Service of What is Good Company?

October 11th, 2012

Categories: Friendship, Radio, TV


A book Kathleen Fredrick is reading, “TIME TO BE IN EARNEST: A Fragment of Autobiography,” by P.D.James, inspired this topic, a crucial one indeed.

chattingFredrick, a writer and retired editor, was interested by this excerpt: “James says that the Conversatione** was an enjoyable and welcome experience and: ‘I was reminded of the conversation between Mr. Elliott and his cousin Anne Elliott in PERSUASION: “My idea of good company, Mr. Elliott, is the company of clever and informed people who have a great deal of conversation; that is what I call good company.’ ‘You are mistaken,’ he said gently. ‘That is not good company, that is the best.'”

[James had attended a ** Conversatione on Culture and Society that gathered 80+ representatives. The three-day event included people from church, finance, the arts, academia and journalism.]

familydinnerHere’s what I think: I am blessed by family and friends who are articulate and opinionated and make for great company because they freely share their thoughts. Sometimes I can’t wait to hear what they think! Conversation is never dull.

I like visiting businesses–restaurants, stores, doctor’s offices–where staff at least appears to be interested in my company.

It takes effort and energy to be good company. My parents had a neighbor who would say “Give a good time,” when, as a kid, I was going out with friends [she didn’t mean what you may think]. Our family had an old friend whom my great aunt criticized because she didn’t add to the conversation-didn’t share-though she might ask an occasional question.

strollingcraftfairI’ve become increasingly good company to myself which wasn’t always the case. There are things I love to do alone such as visiting a craft fair. I go at my pace, don’t have to waste time exploring a booth of no interest to be polite to a companion and don’t have to cringe when my friend or family member expresses negative comments at high decibels about someone’s work or prices while standing next to them.

However I prefer going to a movie, concert or play with someone so that I can discuss it afterwards. If I’m alone at a hotel I put on the TV for company. At home, I add the radio, especially in the morning or if I can’t sleep at night. And I like to work in a place with others around me.

Whom or what do you consider good company?


4 Responses to “Service of What is Good Company?”

  1. GBS Said:

    Your friend, Kathleen Fredrick, is right up my alley on this one! P. D. James is always fun to read, even if she has become a little bit odd at times in her old age, and she’s absolutely right about the delight of stimulating conversation.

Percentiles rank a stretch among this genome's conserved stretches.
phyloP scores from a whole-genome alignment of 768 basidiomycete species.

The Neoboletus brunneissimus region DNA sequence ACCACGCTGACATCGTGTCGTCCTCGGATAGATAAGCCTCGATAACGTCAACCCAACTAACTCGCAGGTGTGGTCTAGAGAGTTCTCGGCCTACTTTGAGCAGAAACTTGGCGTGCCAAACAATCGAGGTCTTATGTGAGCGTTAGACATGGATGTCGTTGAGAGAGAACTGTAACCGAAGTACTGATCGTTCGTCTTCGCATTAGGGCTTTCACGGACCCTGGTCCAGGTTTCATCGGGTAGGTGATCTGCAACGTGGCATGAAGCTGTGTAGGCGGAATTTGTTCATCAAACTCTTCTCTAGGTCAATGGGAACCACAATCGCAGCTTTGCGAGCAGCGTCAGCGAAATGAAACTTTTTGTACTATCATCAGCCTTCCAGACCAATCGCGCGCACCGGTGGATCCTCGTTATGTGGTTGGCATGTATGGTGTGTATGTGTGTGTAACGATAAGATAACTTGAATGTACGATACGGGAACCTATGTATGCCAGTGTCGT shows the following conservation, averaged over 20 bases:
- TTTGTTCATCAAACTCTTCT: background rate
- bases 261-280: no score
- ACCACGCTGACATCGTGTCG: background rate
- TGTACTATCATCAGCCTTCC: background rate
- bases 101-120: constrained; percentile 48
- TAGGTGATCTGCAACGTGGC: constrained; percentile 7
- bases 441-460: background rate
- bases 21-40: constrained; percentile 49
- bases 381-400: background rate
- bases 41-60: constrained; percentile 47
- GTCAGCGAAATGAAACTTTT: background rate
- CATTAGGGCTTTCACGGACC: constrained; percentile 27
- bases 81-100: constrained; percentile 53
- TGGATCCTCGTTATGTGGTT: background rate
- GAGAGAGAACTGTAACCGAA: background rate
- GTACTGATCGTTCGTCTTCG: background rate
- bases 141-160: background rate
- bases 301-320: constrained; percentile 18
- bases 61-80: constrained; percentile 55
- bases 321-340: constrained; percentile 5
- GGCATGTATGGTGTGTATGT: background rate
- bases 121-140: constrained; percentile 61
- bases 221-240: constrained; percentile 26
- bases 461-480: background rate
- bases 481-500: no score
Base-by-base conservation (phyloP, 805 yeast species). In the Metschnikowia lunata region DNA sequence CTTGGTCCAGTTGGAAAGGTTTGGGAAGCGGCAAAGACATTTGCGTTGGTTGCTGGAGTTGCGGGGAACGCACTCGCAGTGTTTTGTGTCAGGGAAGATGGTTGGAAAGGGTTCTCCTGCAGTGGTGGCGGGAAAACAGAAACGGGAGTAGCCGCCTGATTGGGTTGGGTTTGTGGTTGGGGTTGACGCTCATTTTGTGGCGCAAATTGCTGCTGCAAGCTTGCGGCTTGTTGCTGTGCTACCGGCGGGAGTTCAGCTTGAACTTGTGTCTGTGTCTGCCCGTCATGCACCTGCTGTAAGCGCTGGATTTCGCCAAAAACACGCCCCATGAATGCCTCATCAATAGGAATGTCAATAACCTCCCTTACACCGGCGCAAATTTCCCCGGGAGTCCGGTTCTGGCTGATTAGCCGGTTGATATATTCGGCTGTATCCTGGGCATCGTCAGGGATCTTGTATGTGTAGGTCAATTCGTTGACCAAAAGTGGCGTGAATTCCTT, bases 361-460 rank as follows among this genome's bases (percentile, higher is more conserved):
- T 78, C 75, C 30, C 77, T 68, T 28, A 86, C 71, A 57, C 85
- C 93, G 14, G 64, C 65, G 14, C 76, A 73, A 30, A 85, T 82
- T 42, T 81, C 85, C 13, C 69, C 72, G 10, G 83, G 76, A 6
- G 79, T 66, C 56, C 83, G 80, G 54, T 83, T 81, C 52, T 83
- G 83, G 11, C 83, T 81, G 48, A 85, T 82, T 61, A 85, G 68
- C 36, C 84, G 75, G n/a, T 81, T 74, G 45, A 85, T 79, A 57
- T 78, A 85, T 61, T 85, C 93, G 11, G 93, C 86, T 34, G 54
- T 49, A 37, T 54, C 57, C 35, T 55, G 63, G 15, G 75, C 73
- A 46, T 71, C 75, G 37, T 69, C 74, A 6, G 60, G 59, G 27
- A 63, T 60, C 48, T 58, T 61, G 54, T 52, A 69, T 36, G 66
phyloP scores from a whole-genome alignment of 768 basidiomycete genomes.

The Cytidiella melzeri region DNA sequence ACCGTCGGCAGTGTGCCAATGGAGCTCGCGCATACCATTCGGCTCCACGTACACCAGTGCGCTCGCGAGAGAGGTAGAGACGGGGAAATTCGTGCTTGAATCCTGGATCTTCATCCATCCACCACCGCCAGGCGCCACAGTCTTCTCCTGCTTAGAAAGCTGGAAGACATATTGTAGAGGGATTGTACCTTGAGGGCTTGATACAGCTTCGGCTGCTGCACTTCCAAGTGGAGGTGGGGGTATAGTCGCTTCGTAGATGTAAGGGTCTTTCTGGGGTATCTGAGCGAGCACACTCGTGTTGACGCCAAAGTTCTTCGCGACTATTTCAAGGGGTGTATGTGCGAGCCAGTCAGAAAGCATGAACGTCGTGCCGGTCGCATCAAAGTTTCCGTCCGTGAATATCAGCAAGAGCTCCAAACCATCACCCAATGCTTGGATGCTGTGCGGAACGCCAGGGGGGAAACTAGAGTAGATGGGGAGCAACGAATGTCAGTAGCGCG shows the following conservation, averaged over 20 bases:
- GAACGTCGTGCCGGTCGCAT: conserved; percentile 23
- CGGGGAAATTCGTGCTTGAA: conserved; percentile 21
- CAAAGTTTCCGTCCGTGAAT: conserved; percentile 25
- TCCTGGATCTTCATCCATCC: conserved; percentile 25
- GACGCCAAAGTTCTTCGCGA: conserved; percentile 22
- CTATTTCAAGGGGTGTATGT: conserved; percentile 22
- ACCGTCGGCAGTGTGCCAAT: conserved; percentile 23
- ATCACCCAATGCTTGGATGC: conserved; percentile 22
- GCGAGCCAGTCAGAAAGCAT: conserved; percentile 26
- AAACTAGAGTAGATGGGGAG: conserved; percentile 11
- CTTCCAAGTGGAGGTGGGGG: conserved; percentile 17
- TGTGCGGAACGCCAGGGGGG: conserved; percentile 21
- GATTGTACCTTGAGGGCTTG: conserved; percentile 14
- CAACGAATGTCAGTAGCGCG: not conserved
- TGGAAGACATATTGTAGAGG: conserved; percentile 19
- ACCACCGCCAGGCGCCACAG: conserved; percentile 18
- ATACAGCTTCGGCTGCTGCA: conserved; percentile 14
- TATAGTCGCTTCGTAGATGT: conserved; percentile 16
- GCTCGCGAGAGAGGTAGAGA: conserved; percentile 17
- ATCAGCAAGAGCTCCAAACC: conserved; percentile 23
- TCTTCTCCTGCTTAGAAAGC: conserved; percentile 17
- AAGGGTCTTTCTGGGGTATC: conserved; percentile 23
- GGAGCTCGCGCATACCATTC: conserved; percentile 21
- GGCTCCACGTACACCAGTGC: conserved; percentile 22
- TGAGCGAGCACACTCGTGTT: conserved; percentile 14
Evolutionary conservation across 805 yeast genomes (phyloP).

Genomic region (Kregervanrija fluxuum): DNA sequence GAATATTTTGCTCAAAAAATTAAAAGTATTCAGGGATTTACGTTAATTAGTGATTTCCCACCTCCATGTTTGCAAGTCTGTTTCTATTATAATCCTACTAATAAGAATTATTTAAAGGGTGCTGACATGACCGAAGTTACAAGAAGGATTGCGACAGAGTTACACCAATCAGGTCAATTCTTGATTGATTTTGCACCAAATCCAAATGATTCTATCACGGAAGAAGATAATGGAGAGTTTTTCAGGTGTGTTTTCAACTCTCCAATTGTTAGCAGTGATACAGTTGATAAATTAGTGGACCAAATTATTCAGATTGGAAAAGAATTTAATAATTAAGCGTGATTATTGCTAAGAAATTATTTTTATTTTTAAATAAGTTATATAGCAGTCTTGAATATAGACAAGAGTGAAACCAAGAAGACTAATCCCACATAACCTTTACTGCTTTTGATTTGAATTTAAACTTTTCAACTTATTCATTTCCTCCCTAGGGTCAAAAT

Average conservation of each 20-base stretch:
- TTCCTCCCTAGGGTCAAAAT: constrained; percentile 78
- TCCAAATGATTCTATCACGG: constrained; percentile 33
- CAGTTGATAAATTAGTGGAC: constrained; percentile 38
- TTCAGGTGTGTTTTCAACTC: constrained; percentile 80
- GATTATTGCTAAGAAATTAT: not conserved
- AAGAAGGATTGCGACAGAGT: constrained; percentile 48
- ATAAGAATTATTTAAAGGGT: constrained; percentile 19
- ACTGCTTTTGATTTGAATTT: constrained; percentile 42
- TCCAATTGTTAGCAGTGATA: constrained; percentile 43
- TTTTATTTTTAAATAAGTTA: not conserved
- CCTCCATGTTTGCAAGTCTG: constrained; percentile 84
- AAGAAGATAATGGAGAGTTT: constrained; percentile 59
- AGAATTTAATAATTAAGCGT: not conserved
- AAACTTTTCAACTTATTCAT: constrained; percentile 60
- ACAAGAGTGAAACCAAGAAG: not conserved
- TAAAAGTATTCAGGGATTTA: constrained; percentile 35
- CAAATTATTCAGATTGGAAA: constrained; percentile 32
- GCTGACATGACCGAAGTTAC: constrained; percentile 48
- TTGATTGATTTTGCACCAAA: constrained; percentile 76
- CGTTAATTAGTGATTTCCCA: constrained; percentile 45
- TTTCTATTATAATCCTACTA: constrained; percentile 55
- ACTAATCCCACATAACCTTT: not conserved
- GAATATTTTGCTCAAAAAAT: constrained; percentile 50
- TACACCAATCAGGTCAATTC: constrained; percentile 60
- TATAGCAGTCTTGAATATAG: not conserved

During my early days of making a living, being a skilled conversationalist was a talent that was useful well beyond the drawing room. One tended then to do business with customers with whom one felt compatible, and the most desirable clients in those days tended to be those that were managed by the better educated and more sophisticated elements in our population. Naturally, these also tended to be men and women, who valued the art of conversation, which made working with them not just a way to stay alive, but also pleasurable.

    Two thoughts on conversation itself:
    1. I suspect skillful listening may be the most effective conversational tool of all. There is nothing more flattering than having someone listen to you in rapt awe while you mouth off about something.
    2. Contented silence is almost as rewarding as being a party to lively dialogue.

  2. Jeanne Byington Said:


    Earlier today I heard a colleague, who is in sales, say to a potential client and former associate, how great it was to catch up on the phone because everything is done by email these days.

    Just as I am certain that the more we type the less we can physically write, [as proof my always bad handwriting is worse than ever], I am pretty sure that the less we converse, even on the phone in the course of business, the rustier and less able we’ll be able to do so in future. What a loss!

  3. Lucrezia Said:

    It all depends on the time of day: 1) A bridge partner who is focused on winning and who does not whine when things go wrong. 2) A friend with similar interests, but not necessarily similar views, and who does not whine & etc. 3) A cat. Cats don’t whine!

  4. Jeanne Byington Said:

    You are right about cats, Lucrezia, they speak clearly and let their wills be known but they don’t whine.

    Sometimes a person needs to whine, and a friend lets them whine, but it doesn’t make them good company as you wrote.

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